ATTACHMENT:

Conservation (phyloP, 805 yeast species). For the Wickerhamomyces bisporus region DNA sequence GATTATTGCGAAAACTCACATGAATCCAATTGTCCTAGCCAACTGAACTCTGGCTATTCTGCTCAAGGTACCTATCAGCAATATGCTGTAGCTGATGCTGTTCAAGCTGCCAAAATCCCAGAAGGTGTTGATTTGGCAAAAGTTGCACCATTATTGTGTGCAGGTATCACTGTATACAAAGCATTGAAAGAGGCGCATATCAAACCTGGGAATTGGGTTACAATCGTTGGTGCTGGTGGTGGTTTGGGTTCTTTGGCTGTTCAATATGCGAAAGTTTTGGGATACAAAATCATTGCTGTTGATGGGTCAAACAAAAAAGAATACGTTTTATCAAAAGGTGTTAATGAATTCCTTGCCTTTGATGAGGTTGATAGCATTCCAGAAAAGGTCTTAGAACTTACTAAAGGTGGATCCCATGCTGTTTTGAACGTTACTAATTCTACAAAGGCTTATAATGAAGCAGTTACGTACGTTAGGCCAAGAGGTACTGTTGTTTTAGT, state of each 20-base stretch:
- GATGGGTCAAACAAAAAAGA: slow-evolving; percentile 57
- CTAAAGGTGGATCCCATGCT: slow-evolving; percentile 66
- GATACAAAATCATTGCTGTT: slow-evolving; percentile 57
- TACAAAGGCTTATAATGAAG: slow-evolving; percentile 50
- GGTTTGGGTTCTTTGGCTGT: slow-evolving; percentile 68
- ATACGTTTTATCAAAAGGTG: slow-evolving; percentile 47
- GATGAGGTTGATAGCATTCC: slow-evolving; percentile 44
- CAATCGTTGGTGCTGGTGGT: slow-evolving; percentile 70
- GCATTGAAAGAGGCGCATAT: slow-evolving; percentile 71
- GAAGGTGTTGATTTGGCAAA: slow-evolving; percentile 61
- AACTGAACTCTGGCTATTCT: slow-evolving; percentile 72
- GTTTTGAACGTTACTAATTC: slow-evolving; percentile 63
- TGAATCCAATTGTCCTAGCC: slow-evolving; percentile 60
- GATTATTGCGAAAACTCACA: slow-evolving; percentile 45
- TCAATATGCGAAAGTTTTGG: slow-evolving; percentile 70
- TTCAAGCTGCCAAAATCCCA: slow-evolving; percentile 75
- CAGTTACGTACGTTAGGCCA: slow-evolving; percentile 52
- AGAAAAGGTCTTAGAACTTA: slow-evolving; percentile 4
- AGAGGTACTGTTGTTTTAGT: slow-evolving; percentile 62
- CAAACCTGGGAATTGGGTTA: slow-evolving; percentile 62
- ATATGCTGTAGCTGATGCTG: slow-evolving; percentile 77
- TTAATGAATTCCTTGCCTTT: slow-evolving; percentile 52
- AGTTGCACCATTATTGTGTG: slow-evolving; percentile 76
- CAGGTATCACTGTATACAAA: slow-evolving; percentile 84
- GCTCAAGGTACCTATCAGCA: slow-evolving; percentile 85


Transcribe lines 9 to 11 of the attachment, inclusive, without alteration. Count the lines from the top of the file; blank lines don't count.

- CAATCGTTGGTGCTGGTGGT: slow-evolving; percentile 70
- GCATTGAAAGAGGCGCATAT: slow-evolving; percentile 71
- GAAGGTGTTGATTTGGCAAA: slow-evolving; percentile 61